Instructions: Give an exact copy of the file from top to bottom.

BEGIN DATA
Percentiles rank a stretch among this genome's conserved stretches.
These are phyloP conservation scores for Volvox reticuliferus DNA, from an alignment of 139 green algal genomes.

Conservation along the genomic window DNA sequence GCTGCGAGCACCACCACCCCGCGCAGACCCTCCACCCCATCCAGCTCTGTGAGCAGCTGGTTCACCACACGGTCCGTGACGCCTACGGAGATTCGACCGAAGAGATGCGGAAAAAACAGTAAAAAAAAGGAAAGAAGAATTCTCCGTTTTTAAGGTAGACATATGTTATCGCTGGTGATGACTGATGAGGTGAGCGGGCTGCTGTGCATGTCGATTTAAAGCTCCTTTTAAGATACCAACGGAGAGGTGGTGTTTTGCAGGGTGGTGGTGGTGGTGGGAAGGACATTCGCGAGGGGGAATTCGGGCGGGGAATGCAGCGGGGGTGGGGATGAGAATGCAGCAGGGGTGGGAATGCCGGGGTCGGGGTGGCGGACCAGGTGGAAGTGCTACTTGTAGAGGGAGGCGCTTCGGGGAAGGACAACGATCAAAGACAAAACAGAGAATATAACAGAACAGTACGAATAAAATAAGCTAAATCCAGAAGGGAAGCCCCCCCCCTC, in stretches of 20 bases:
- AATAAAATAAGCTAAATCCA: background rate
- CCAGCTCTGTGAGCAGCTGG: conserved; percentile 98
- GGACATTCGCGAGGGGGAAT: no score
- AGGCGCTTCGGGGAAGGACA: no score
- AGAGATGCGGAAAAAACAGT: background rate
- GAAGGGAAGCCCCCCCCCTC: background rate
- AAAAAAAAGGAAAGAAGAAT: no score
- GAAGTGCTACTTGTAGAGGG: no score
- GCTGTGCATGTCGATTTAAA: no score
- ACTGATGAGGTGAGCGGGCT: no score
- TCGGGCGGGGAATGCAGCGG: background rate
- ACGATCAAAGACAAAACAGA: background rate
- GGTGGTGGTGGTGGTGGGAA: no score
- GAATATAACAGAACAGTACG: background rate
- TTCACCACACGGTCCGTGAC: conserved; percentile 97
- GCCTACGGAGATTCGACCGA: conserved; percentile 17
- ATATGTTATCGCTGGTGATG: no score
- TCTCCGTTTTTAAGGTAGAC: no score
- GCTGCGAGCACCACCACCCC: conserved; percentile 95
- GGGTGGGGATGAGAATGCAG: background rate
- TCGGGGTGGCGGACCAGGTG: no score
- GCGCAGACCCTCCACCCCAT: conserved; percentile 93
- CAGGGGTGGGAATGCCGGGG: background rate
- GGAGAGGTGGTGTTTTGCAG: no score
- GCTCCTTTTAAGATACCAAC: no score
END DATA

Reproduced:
Percentiles rank a stretch among this genome's conserved stretches.
These are phyloP conservation scores for Volvox reticuliferus DNA, from an alignment of 139 green algal genomes.

Conservation along the genomic window DNA sequence GCTGCGAGCACCACCACCCCGCGCAGACCCTCCACCCCATCCAGCTCTGTGAGCAGCTGGTTCACCACACGGTCCGTGACGCCTACGGAGATTCGACCGAAGAGATGCGGAAAAAACAGTAAAAAAAAGGAAAGAAGAATTCTCCGTTTTTAAGGTAGACATATGTTATCGCTGGTGATGACTGATGAGGTGAGCGGGCTGCTGTGCATGTCGATTTAAAGCTCCTTTTAAGATACCAACGGAGAGGTGGTGTTTTGCAGGGTGGTGGTGGTGGTGGGAAGGACATTCGCGAGGGGGAATTCGGGCGGGGAATGCAGCGGGGGTGGGGATGAGAATGCAGCAGGGGTGGGAATGCCGGGGTCGGGGTGGCGGACCAGGTGGAAGTGCTACTTGTAGAGGGAGGCGCTTCGGGGAAGGACAACGATCAAAGACAAAACAGAGAATATAACAGAACAGTACGAATAAAATAAGCTAAATCCAGAAGGGAAGCCCCCCCCCTC, in stretches of 20 bases:
- AATAAAATAAGCTAAATCCA: background rate
- CCAGCTCTGTGAGCAGCTGG: conserved; percentile 98
- GGACATTCGCGAGGGGGAAT: no score
- AGGCGCTTCGGGGAAGGACA: no score
- AGAGATGCGGAAAAAACAGT: background rate
- GAAGGGAAGCCCCCCCCCTC: background rate
- AAAAAAAAGGAAAGAAGAAT: no score
- GAAGTGCTACTTGTAGAGGG: no score
- GCTGTGCATGTCGATTTAAA: no score
- ACTGATGAGGTGAGCGGGCT: no score
- TCGGGCGGGGAATGCAGCGG: background rate
- ACGATCAAAGACAAAACAGA: background rate
- GGTGGTGGTGGTGGTGGGAA: no score
- GAATATAACAGAACAGTACG: background rate
- TTCACCACACGGTCCGTGAC: conserved; percentile 97
- GCCTACGGAGATTCGACCGA: conserved; percentile 17
- ATATGTTATCGCTGGTGATG: no score
- TCTCCGTTTTTAAGGTAGAC: no score
- GCTGCGAGCACCACCACCCC: conserved; percentile 95
- GGGTGGGGATGAGAATGCAG: background rate
- TCGGGGTGGCGGACCAGGTG: no score
- GCGCAGACCCTCCACCCCAT: conserved; percentile 93
- CAGGGGTGGGAATGCCGGGG: background rate
- GGAGAGGTGGTGTTTTGCAG: no score
- GCTCCTTTTAAGATACCAAC: no score